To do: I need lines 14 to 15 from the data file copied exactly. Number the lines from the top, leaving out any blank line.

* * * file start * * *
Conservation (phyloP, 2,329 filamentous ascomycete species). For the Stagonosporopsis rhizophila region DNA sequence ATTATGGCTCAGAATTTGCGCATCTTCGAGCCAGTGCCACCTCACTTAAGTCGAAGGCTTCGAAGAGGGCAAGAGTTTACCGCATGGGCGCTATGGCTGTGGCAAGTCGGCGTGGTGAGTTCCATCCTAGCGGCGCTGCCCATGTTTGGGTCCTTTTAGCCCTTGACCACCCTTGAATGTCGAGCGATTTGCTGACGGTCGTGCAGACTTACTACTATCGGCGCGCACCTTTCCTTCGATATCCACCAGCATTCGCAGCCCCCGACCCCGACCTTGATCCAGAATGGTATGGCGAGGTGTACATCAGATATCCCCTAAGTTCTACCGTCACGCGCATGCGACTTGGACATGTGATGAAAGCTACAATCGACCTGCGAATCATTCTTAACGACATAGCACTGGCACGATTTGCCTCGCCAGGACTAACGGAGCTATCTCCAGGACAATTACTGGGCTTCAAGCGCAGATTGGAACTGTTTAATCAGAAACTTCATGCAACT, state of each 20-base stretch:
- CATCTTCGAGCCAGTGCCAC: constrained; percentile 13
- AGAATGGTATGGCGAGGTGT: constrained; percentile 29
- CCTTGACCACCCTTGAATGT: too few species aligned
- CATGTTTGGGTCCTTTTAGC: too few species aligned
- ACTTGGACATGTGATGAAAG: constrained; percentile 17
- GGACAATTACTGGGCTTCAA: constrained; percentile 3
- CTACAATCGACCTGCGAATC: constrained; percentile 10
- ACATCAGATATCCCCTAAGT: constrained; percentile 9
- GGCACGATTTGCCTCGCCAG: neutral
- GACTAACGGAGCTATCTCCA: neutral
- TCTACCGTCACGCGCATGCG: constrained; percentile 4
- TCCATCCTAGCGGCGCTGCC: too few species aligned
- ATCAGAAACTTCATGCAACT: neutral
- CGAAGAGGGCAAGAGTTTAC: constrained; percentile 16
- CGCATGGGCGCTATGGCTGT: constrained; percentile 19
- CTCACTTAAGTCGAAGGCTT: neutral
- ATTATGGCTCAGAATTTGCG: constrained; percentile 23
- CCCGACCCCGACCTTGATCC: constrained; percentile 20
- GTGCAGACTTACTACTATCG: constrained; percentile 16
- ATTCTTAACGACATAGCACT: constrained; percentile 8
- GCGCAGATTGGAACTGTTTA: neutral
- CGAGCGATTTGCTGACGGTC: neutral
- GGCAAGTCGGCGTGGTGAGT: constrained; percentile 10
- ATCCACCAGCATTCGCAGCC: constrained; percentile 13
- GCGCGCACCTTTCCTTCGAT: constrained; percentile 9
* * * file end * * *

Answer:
- ATCAGAAACTTCATGCAACT: neutral
- CGAAGAGGGCAAGAGTTTAC: constrained; percentile 16